President Donald Trump declared a national emergency on Friday over the coronavirus crisis, as he announced a set of measures to address a shortage in testing kits and cushion the economic fallout from the outbreak.

Speaking in the Rose Garden on Friday, Trump announced a range of actions, including decisions to waive student-loan interest, purchase large quantities of oil, set up drive-through virus testing in Walmart and Target parking lots, and confer new authorities on his health secretary to bypass hospital regulations.

Trump’s tone was somber. He warned the virus’s impact “could get worse,” adding that “the next eight weeks are critical.”

U.S. stocks reacted positively to the announcement. The S&P 500 climbed more than 9%, the most since 2008, providing some respite after stocks’ worst day since 1987 earlier this week.

The emergency declaration allows Trump to marshal additional resources for states and municipalities to combat the virus. It also marks a symbolic turning point for the president, who had repeatedly compared the coronavirus to the seasonal flu and insisted that his administration had the outbreak under control.

Despite being in close proximity to at least one person who tested positive for the virus, the president said that he’s experiencing no symptoms of the illness and has no plan to self-quarantine. Others -- including Senator Rick Scott and Senator Lindsey Graham, who were in contact with the same infected person -- also have no symptoms but have taken the advice of medical experts to isolate themselves.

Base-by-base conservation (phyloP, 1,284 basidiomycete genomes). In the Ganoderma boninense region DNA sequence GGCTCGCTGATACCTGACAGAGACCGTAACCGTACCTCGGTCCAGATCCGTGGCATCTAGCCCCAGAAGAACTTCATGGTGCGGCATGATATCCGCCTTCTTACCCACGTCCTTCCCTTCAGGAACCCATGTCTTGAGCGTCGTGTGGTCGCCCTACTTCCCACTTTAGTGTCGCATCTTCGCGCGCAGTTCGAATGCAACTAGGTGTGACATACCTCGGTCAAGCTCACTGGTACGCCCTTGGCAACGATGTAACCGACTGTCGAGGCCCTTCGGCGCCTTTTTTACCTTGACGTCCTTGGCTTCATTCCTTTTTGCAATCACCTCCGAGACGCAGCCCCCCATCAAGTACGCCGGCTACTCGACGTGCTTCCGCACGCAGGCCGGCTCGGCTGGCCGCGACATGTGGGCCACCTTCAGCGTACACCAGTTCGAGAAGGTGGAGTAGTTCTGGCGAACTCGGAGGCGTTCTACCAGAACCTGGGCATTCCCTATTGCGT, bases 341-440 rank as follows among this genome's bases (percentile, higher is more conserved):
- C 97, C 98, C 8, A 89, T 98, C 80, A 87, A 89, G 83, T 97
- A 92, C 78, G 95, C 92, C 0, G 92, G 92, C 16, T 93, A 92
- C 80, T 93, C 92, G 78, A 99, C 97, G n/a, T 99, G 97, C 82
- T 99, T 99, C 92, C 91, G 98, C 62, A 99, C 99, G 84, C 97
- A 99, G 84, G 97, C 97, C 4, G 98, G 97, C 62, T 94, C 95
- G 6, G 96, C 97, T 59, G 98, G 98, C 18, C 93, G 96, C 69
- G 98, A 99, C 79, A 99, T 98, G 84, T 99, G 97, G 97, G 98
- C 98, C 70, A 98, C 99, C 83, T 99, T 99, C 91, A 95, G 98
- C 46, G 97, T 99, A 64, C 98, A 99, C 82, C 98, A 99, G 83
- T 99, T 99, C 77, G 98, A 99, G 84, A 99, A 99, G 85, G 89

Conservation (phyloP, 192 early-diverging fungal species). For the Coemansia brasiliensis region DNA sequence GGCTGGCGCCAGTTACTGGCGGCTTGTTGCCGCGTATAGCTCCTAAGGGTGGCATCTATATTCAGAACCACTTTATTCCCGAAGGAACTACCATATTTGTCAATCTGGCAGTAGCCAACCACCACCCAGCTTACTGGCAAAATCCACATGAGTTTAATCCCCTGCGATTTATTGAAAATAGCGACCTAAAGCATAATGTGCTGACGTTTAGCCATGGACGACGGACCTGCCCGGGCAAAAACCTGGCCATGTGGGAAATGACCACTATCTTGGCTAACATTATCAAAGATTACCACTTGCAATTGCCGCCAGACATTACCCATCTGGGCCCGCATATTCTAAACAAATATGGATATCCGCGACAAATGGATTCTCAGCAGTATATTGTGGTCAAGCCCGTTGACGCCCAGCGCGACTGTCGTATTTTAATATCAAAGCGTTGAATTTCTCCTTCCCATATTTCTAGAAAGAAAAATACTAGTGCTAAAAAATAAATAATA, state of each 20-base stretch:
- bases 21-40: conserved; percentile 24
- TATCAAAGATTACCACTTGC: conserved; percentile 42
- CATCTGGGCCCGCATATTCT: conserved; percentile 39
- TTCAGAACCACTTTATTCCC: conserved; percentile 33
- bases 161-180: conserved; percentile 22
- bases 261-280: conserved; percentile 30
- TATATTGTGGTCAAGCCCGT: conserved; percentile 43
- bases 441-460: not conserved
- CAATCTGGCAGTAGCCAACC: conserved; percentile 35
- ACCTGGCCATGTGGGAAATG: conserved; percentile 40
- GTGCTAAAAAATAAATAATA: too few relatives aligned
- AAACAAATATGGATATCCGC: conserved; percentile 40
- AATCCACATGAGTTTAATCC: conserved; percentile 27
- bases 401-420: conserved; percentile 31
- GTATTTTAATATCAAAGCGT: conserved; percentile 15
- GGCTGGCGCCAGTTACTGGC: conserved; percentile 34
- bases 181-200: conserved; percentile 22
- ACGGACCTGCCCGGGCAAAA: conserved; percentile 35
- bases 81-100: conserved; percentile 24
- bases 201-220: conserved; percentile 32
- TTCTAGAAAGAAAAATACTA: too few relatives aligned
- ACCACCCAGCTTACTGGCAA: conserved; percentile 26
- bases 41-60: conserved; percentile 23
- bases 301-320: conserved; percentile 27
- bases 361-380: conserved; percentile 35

Trump, though, said he’d probably be tested for the virus “fairly soon.”

The president also addressed widespread criticism that the government has fumbled the distribution of test kits, announcing what he called a new partnership with the private sector to test for coronavirus.

On the government’s failure to provide sufficient test kits across the country, Trump said: “I don’t take responsibility at all,” adding that his administration has had to redesign the public health system around the circumstances of the outbreak.

“We want to make sure those who need a test can get a test,” Trump said. He estimated 5 million tests would be available within a month, but said he doubted so many would be needed. He encouraged people who weren’t showing symptoms to refrain from seeking a test.

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